What was the appeal of The Avengers?

When I first saw it I thought it had its strong points but had a very weak middle. The only prior installment in that series I had watched was the original Iron Man, and not since its theatrical release. Other than that and The Avengers, I don't recall people being too interested in the rest of Phase One.

Was Marvel harnessing the "slow-burn" phenomenon on purpose? Was Phase One like some kind of investment scheme?
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  • I don't know, but it's very British.
  • The pineapple symbolizes evil
    ngl, I saw that show on BBC America in like 2000 and assumed it was somehow related to the superhero team (who I only knew through their short-lived Fox cartoon) and was surprised to learn there was another Avengers
  • Very Concerned Gay Lion



    I don't know, but it's very British.

    Obligatory:


  • oh no! look at who they let in the front door
    here's the appeal of the The Avengers movie:

    "that man is playing Galaga"

    "that's my secret cap....I'm always angry"

    and that's it!
  • Hearts invoke the everlasting song. Multitudes, the Chariot of God.
    Tumblr shipping and Joss Whedon's quippy dialogue (just before we got collectively sick of Joss Whedon).
  • The pineapple symbolizes evil
    See I thought people loved Buffy and Angel and Firefly

    Are we allowed to still enjoy those?
  • extremely not so but maybe just a tad yes
    those shows are still mostly good imo, also my favourite of his film projects is his version of Much Ado About Nothing don't @ me
  • The pineapple symbolizes evil
    MetaFour said:

    Tumblr shipping and Joss Whedon's quippy dialogue (just before we got collectively sick of Joss Whedon).

    and man the thing about the MCU is that those movies are like hardly even about anything yet we are supposed to think of them as these great cinematic achievements
  • Hearts invoke the everlasting song. Multitudes, the Chariot of God.
    Thaaaaaaaat's the hype machine for you!
  • edited 2018-02-09 09:10:12
    I still like the Avengers movies. They're not perfect by any means but still enjoyable.

    Though the people claiming they're the best films ever are pretty obnoxious.
  • Very Concerned Gay Lion
    Anonus said:

    See I thought people loved Buffy and Angel and Firefly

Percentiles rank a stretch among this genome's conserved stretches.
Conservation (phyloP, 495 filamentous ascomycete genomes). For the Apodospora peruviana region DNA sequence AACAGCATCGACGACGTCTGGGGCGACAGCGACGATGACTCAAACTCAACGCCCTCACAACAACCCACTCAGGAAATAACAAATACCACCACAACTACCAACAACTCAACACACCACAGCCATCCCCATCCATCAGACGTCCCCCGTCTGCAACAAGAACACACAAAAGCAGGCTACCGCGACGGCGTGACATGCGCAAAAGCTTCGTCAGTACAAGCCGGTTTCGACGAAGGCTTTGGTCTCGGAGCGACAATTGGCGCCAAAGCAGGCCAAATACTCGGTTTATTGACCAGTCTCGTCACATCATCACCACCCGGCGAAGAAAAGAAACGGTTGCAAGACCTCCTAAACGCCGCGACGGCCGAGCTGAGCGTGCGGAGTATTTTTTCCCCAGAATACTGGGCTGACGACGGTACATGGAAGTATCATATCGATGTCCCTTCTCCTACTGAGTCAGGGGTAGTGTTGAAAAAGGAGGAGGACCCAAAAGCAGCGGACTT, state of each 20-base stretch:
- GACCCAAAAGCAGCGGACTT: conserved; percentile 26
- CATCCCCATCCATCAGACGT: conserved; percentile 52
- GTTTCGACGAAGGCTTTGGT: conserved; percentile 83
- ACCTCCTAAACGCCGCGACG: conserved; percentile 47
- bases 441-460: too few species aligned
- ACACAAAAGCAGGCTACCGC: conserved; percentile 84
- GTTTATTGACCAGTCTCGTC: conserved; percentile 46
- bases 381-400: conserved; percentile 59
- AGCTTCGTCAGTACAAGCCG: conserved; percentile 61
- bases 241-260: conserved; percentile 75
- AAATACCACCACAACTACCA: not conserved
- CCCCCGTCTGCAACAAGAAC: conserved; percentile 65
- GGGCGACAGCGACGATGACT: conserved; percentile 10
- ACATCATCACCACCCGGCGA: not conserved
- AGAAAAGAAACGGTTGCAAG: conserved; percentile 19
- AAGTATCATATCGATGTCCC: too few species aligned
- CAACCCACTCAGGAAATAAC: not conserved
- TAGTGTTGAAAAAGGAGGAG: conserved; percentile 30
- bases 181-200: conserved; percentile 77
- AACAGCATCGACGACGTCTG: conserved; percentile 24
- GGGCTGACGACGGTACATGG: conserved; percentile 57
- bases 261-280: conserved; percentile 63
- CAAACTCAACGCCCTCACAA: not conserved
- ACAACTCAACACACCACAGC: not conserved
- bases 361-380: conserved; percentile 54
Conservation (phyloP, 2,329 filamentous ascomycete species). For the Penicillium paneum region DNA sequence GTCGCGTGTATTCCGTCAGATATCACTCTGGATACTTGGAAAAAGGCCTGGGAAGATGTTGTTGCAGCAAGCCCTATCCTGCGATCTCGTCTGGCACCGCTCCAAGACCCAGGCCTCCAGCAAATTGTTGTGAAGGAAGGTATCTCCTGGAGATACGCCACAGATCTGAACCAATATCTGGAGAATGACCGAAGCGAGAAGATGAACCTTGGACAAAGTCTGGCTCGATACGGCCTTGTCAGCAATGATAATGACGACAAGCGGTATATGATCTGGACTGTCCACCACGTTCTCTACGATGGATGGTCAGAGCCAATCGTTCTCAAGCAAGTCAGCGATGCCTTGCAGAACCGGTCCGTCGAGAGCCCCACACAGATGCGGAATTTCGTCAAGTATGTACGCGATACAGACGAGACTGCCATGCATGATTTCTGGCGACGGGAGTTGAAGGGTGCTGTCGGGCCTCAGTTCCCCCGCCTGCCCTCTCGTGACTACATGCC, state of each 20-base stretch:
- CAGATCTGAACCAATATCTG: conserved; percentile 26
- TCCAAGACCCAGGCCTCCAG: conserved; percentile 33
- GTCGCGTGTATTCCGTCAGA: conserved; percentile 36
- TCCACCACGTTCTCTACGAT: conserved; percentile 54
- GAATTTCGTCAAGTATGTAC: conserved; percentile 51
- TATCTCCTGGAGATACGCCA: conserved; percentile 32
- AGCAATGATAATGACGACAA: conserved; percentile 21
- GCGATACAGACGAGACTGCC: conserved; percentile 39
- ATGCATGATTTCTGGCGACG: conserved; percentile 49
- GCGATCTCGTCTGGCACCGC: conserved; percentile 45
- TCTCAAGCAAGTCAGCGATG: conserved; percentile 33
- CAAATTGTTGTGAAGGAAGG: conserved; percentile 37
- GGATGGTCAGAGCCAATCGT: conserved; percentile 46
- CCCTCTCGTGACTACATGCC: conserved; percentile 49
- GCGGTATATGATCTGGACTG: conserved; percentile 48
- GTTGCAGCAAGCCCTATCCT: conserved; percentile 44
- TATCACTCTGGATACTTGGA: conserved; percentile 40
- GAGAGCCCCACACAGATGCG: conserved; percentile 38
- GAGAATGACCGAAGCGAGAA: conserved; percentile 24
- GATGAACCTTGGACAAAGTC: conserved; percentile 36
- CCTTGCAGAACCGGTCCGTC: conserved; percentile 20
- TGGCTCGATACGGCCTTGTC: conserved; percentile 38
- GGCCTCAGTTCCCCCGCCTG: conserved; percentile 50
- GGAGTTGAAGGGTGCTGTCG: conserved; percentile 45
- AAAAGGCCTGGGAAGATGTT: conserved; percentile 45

Are we allowed to still enjoy those?
    I don’t see why not. Being aware of problems with them doesn’t necessarily mean you have to disown them.
    Heinzes said:

    those shows are still mostly good imo, also my favourite of his film projects is his version of Much Ado About Nothing don't @ me

    I’m not that interested in watching his shows at this point (and Firefly in particular strikes me as unappealing, personally speaking), but I do still want to watch that adaptation at some point.
  • kill living beings
    people punching each other probably
  • “His thoughts were red thoughts, and his teeth were white.”
    Buffy the Vampire Slayer was great, mostly.
  • Eternity is a child playing, playing checkers; the kingdom belongs to a child.



    I don't know, but it's very British.

    Every british guy over a certain age has a crush on Diana Rigg as Emma Peel

    Just like how every intellectual guy over a certain age has a crush on Sophia Loren, and every mom over a certain age has a crush on Davy Jones from the Monkees
  • “His thoughts were red thoughts, and his teeth were white.”
    The Avengers, as in the TV series, was really fun. I watch it a bunch as a kid, and my mom watched it when she was a kid before me. Also, great clothes.
  • It was a bunch of superheroes, most of whom had had their own movies, all in the same movie.  Thus, it didn't have to necessarily be a direct sequel to any specific one of the previous single-superhero movies, and it didn't have to be an origin story for any of the superheroes.  

    The setting and general tone (as well as several plot threads) had been established by the earlier movies, so the movie could essentially bypass all the setup and go straight to payoff.  

    So, most of these superheroes could individually draw an audience, and individually appealed to the public.  Marvel Comics had already shown how these characters could be engaging and interesting, or at least marketable, as a team.

    Having learned from the preceding movies what audiences seemed to like and dislike, what people wanted, and having decades of Marvel Comics to draw inspiration (and audience opinion) from, and Disney's marketing and resources... in short, The Avengers had all the opportunities and advantages that a movie can start out with.

    In other words, in almost every possible way, The Avengers got to eat its cake and have it too.
  • kill living beings
    image
  • are there, like, cinematic porn universes?

    this is a thing I have not considered
  • And are they all connected by John Munch?
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